Interesting new crop ideas are extremely plentiful and by themselves add little commercial value to an enterprise.
In an uncertain environment, decisions need to be based on the best possible information and problems may only be solved by testing possible solutions through trial and error.
It is best to consider how to market your new crop successfully prior to expanding your production of it.
13 Step Commercialization Process
It is a good idea to follow the 13 step commercialization process as outlined below. By following this process systematically, new crop supply chain members can enter a market with a product, under a strict set of benchmark and monitoring conditions, and test its appeal to the consumer directly.
The steps are as follows:
1. Those willing to commit themselves financially to such development propose the new crop.
2. The backers acknowledge that the new crop development is a high risk adventure.
3. The backers recognise that there is a need to protect intellectual property rights.
4. The proponents assess the appeal of the new crop product to the potential purchaser, using all relevant available criteria and also with an indication of those criteria for which no information is available.
5. The group undertakes a theoretical assessment of the production potential of the new crop using all relevant available criteria.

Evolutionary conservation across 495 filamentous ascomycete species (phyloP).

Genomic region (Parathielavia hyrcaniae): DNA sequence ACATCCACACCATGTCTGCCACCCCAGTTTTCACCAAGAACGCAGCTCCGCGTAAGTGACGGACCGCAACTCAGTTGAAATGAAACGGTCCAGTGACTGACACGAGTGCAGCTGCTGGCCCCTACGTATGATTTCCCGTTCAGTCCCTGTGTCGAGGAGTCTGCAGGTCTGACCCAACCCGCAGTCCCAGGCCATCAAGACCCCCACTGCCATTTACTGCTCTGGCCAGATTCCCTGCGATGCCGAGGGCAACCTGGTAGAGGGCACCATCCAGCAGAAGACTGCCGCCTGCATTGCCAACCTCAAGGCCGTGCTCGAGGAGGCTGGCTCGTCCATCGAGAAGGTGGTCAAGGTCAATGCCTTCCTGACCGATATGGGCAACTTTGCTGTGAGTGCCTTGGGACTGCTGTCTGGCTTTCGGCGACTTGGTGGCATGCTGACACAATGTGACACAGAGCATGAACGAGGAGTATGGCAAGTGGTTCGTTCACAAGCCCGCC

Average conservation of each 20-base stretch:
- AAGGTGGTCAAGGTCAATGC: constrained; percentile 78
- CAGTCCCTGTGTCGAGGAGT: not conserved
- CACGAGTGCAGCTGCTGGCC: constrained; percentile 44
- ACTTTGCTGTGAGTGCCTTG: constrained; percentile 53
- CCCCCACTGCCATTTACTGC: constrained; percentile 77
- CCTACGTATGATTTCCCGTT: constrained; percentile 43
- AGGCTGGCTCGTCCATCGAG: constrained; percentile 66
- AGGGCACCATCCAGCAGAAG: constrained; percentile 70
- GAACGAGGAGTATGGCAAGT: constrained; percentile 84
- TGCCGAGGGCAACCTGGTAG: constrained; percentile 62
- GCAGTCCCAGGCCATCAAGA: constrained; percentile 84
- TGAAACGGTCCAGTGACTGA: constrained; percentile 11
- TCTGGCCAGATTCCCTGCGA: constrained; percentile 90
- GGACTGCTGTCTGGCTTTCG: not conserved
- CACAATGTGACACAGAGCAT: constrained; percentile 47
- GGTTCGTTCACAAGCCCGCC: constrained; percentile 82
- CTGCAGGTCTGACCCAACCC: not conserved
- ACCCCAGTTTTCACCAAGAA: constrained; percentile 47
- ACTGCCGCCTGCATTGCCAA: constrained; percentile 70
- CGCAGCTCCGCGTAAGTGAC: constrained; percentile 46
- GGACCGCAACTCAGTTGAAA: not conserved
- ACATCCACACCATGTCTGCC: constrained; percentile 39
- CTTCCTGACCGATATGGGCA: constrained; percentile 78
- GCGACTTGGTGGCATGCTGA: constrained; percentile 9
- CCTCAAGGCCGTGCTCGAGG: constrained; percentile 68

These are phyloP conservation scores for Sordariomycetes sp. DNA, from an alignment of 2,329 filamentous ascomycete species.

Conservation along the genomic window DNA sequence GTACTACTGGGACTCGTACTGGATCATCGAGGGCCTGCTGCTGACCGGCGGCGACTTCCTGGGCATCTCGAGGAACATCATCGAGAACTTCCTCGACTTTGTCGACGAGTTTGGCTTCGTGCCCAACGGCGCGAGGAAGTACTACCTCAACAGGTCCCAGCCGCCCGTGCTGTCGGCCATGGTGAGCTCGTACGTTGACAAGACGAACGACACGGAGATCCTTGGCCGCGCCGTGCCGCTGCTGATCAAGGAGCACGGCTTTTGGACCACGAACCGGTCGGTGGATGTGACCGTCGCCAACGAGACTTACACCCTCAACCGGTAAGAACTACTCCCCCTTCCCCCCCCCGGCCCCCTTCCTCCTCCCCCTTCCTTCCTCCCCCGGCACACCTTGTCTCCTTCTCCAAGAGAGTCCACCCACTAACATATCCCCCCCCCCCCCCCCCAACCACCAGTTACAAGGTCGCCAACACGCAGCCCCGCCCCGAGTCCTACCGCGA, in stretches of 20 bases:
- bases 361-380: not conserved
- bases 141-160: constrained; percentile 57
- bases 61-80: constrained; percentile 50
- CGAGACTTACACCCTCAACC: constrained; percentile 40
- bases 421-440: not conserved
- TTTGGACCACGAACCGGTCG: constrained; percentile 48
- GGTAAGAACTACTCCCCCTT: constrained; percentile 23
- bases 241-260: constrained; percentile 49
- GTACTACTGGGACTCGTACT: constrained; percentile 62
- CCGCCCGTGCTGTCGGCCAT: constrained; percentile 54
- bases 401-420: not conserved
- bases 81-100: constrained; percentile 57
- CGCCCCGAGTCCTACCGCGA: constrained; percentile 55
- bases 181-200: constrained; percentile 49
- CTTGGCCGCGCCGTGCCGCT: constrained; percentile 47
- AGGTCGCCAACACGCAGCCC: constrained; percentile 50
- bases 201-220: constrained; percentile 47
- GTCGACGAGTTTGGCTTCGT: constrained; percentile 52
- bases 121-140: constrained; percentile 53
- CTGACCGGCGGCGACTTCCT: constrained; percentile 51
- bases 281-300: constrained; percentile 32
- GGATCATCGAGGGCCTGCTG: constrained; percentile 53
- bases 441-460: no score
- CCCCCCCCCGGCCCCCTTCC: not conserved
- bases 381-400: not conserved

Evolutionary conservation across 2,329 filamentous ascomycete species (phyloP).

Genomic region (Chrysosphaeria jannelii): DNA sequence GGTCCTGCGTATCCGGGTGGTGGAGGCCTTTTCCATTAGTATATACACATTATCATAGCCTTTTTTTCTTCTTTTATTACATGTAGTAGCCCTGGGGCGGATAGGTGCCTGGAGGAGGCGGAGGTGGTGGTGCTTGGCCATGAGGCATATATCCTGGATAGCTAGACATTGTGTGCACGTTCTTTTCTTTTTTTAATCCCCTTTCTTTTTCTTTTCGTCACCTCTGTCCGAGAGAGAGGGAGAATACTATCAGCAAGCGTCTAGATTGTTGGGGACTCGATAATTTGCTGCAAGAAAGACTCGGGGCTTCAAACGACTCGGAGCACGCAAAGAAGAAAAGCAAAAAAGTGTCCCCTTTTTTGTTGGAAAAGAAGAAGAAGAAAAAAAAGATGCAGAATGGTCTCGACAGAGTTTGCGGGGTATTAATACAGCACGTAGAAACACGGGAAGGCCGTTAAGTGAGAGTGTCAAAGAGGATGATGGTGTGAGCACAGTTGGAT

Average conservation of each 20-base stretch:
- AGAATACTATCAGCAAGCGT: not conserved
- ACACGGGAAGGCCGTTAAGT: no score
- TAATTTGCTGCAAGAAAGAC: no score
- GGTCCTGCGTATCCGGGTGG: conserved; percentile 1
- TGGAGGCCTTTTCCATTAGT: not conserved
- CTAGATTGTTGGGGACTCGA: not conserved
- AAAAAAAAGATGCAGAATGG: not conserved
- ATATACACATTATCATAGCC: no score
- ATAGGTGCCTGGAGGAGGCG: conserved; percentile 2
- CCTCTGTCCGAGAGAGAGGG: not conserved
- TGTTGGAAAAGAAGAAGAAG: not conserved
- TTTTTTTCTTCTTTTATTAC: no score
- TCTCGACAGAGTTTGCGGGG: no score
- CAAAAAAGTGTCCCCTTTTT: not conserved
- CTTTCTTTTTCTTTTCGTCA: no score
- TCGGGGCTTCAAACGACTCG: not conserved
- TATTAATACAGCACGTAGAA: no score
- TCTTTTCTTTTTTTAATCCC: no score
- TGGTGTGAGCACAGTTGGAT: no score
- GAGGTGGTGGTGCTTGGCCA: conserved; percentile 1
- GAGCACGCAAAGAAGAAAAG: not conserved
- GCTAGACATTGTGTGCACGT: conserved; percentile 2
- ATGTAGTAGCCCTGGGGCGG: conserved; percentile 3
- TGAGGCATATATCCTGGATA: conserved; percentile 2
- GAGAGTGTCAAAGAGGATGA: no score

6. Establishment of an integrated development group comprising producers, processors, distribution and marketing partners with research providers in a facilitation role.
7. Agreement within the group on resource requirements, expected outcomes, action plans to achieve them and proposed distribution of any profits.
8. Establishment of a process of project monitoring to identify and resolve problems quickly and efficiently.
9. Establishment of economic benchmarks and an agreement to abandon the proposed development if these have not been met.
10. Establishment of a system of review to determine whether the development is worthwhile and to analyse the critical contributions for success or failure.
11. Trial production for trial marketing.
12. Trial production for trial processing and packaging.
13. Experimental production, using properly designed scientific trials.
However, keep in mind that predicting which new crops are likely to be commercially successful in a general sense is probably a waste of resources. There are no generic best bets because new crop commercialisation systems behave chaotically, just like weather systems and market systems.
Such chaotic systems:
- are in a state of continuous change,
- are influenced by a large number of factors, each of which is changing as well,
- are strongly influenced by interactions among these factors,
- have feedback and regulatory mechanisms so that past behaviour can influence future behaviour.
One of the main reasons that the future behaviour of a chaotic system, such as a new crop supply chain, is very difficult to predict is because very small changes can influence outcomes in a major way. However, it is a mistake to conclude that because a system is chaotic there is no point in trying to manage it. On the contrary, managers who are better at making best bet decisions can prosper in such environments.
One way to improve the chances of making best bet decisions in new crop development is to base such decisions on the best possible information, evaluated in a non-emotional way, and to make these decisions in collaboration with other members of the supply chain.